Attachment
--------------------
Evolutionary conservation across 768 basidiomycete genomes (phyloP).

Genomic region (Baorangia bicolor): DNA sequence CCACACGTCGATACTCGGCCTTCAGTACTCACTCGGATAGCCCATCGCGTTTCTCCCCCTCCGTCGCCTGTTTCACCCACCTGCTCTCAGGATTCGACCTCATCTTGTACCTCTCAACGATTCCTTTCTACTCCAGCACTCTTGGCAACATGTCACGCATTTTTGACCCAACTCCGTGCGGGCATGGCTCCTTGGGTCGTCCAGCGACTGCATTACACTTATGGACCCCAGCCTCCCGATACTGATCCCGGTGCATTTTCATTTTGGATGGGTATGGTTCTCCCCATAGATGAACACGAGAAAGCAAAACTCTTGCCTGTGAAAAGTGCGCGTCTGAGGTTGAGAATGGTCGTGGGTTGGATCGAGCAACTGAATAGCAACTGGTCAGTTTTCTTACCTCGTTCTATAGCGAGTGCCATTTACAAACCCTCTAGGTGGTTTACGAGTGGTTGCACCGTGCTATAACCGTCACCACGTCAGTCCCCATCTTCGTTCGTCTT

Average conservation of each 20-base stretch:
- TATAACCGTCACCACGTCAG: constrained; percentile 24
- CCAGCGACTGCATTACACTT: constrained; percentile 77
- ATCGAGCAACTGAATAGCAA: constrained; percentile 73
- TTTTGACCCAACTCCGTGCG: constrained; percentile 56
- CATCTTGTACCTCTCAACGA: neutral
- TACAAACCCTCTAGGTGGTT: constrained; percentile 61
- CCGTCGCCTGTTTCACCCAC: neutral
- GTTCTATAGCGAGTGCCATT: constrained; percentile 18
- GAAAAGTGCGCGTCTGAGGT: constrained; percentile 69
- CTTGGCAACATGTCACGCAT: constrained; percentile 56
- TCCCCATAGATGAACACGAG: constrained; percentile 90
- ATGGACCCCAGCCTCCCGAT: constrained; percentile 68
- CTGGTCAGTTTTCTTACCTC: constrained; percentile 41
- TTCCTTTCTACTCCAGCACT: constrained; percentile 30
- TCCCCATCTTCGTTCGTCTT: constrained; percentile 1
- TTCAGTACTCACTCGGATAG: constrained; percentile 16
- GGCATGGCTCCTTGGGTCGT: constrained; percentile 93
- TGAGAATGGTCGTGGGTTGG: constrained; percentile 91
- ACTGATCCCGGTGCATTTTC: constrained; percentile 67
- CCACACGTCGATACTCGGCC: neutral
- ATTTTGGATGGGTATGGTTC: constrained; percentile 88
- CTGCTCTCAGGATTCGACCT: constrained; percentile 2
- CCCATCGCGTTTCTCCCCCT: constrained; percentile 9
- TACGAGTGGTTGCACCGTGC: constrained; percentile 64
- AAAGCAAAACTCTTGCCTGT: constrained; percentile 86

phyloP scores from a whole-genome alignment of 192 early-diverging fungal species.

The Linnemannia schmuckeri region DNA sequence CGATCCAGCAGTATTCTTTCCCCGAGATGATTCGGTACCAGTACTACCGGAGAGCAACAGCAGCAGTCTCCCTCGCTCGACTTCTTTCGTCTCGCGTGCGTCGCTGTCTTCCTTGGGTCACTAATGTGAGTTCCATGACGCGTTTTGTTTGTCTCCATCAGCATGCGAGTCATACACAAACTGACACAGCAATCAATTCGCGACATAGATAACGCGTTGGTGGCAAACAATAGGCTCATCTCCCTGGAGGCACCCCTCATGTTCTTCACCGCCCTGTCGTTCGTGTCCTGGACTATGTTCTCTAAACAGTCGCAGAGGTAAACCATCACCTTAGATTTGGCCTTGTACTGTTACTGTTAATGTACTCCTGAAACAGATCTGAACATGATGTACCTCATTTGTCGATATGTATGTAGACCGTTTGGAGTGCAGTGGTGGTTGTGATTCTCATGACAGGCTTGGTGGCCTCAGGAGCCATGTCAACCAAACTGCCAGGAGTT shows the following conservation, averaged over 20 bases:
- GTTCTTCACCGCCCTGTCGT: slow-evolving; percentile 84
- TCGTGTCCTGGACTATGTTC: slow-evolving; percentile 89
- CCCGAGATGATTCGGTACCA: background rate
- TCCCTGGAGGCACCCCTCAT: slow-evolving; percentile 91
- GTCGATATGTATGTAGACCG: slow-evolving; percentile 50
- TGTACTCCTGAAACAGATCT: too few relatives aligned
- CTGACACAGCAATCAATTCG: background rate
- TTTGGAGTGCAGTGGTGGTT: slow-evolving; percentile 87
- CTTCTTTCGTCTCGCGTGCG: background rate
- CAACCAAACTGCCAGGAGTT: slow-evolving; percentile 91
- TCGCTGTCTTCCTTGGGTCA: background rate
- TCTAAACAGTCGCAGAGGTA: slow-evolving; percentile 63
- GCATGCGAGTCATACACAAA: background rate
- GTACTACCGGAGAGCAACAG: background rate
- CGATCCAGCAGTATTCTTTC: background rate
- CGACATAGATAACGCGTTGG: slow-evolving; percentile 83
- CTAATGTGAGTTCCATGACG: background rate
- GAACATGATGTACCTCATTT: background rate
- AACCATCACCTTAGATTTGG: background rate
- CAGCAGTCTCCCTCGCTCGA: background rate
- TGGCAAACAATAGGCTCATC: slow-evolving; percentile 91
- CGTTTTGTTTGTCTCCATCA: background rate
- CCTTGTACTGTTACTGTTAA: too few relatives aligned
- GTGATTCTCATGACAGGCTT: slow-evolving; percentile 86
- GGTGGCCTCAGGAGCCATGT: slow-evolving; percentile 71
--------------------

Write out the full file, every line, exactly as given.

Evolutionary conservation across 768 basidiomycete genomes (phyloP).

Genomic region (Baorangia bicolor): DNA sequence CCACACGTCGATACTCGGCCTTCAGTACTCACTCGGATAGCCCATCGCGTTTCTCCCCCTCCGTCGCCTGTTTCACCCACCTGCTCTCAGGATTCGACCTCATCTTGTACCTCTCAACGATTCCTTTCTACTCCAGCACTCTTGGCAACATGTCACGCATTTTTGACCCAACTCCGTGCGGGCATGGCTCCTTGGGTCGTCCAGCGACTGCATTACACTTATGGACCCCAGCCTCCCGATACTGATCCCGGTGCATTTTCATTTTGGATGGGTATGGTTCTCCCCATAGATGAACACGAGAAAGCAAAACTCTTGCCTGTGAAAAGTGCGCGTCTGAGGTTGAGAATGGTCGTGGGTTGGATCGAGCAACTGAATAGCAACTGGTCAGTTTTCTTACCTCGTTCTATAGCGAGTGCCATTTACAAACCCTCTAGGTGGTTTACGAGTGGTTGCACCGTGCTATAACCGTCACCACGTCAGTCCCCATCTTCGTTCGTCTT

Average conservation of each 20-base stretch:
- TATAACCGTCACCACGTCAG: constrained; percentile 24
- CCAGCGACTGCATTACACTT: constrained; percentile 77
- ATCGAGCAACTGAATAGCAA: constrained; percentile 73
- TTTTGACCCAACTCCGTGCG: constrained; percentile 56
- CATCTTGTACCTCTCAACGA: neutral
- TACAAACCCTCTAGGTGGTT: constrained; percentile 61
- CCGTCGCCTGTTTCACCCAC: neutral
- GTTCTATAGCGAGTGCCATT: constrained; percentile 18
- GAAAAGTGCGCGTCTGAGGT: constrained; percentile 69
- CTTGGCAACATGTCACGCAT: constrained; percentile 56
- TCCCCATAGATGAACACGAG: constrained; percentile 90
- ATGGACCCCAGCCTCCCGAT: constrained; percentile 68
- CTGGTCAGTTTTCTTACCTC: constrained; percentile 41
- TTCCTTTCTACTCCAGCACT: constrained; percentile 30
- TCCCCATCTTCGTTCGTCTT: constrained; percentile 1
- TTCAGTACTCACTCGGATAG: constrained; percentile 16
- GGCATGGCTCCTTGGGTCGT: constrained; percentile 93
- TGAGAATGGTCGTGGGTTGG: constrained; percentile 91
- ACTGATCCCGGTGCATTTTC: constrained; percentile 67
- CCACACGTCGATACTCGGCC: neutral
- ATTTTGGATGGGTATGGTTC: constrained; percentile 88
- CTGCTCTCAGGATTCGACCT: constrained; percentile 2
- CCCATCGCGTTTCTCCCCCT: constrained; percentile 9
- TACGAGTGGTTGCACCGTGC: constrained; percentile 64
- AAAGCAAAACTCTTGCCTGT: constrained; percentile 86

phyloP scores from a whole-genome alignment of 192 early-diverging fungal species.

The Linnemannia schmuckeri region DNA sequence CGATCCAGCAGTATTCTTTCCCCGAGATGATTCGGTACCAGTACTACCGGAGAGCAACAGCAGCAGTCTCCCTCGCTCGACTTCTTTCGTCTCGCGTGCGTCGCTGTCTTCCTTGGGTCACTAATGTGAGTTCCATGACGCGTTTTGTTTGTCTCCATCAGCATGCGAGTCATACACAAACTGACACAGCAATCAATTCGCGACATAGATAACGCGTTGGTGGCAAACAATAGGCTCATCTCCCTGGAGGCACCCCTCATGTTCTTCACCGCCCTGTCGTTCGTGTCCTGGACTATGTTCTCTAAACAGTCGCAGAGGTAAACCATCACCTTAGATTTGGCCTTGTACTGTTACTGTTAATGTACTCCTGAAACAGATCTGAACATGATGTACCTCATTTGTCGATATGTATGTAGACCGTTTGGAGTGCAGTGGTGGTTGTGATTCTCATGACAGGCTTGGTGGCCTCAGGAGCCATGTCAACCAAACTGCCAGGAGTT shows the following conservation, averaged over 20 bases:
- GTTCTTCACCGCCCTGTCGT: slow-evolving; percentile 84
- TCGTGTCCTGGACTATGTTC: slow-evolving; percentile 89
- CCCGAGATGATTCGGTACCA: background rate
- TCCCTGGAGGCACCCCTCAT: slow-evolving; percentile 91
- GTCGATATGTATGTAGACCG: slow-evolving; percentile 50
- TGTACTCCTGAAACAGATCT: too few relatives aligned
- CTGACACAGCAATCAATTCG: background rate
- TTTGGAGTGCAGTGGTGGTT: slow-evolving; percentile 87
- CTTCTTTCGTCTCGCGTGCG: background rate
- CAACCAAACTGCCAGGAGTT: slow-evolving; percentile 91
- TCGCTGTCTTCCTTGGGTCA: background rate
- TCTAAACAGTCGCAGAGGTA: slow-evolving; percentile 63
- GCATGCGAGTCATACACAAA: background rate
- GTACTACCGGAGAGCAACAG: background rate
- CGATCCAGCAGTATTCTTTC: background rate
- CGACATAGATAACGCGTTGG: slow-evolving; percentile 83
- CTAATGTGAGTTCCATGACG: background rate
- GAACATGATGTACCTCATTT: background rate
- AACCATCACCTTAGATTTGG: background rate
- CAGCAGTCTCCCTCGCTCGA: background rate
- TGGCAAACAATAGGCTCATC: slow-evolving; percentile 91
- CGTTTTGTTTGTCTCCATCA: background rate
- CCTTGTACTGTTACTGTTAA: too few relatives aligned
- GTGATTCTCATGACAGGCTT: slow-evolving; percentile 86
- GGTGGCCTCAGGAGCCATGT: slow-evolving; percentile 71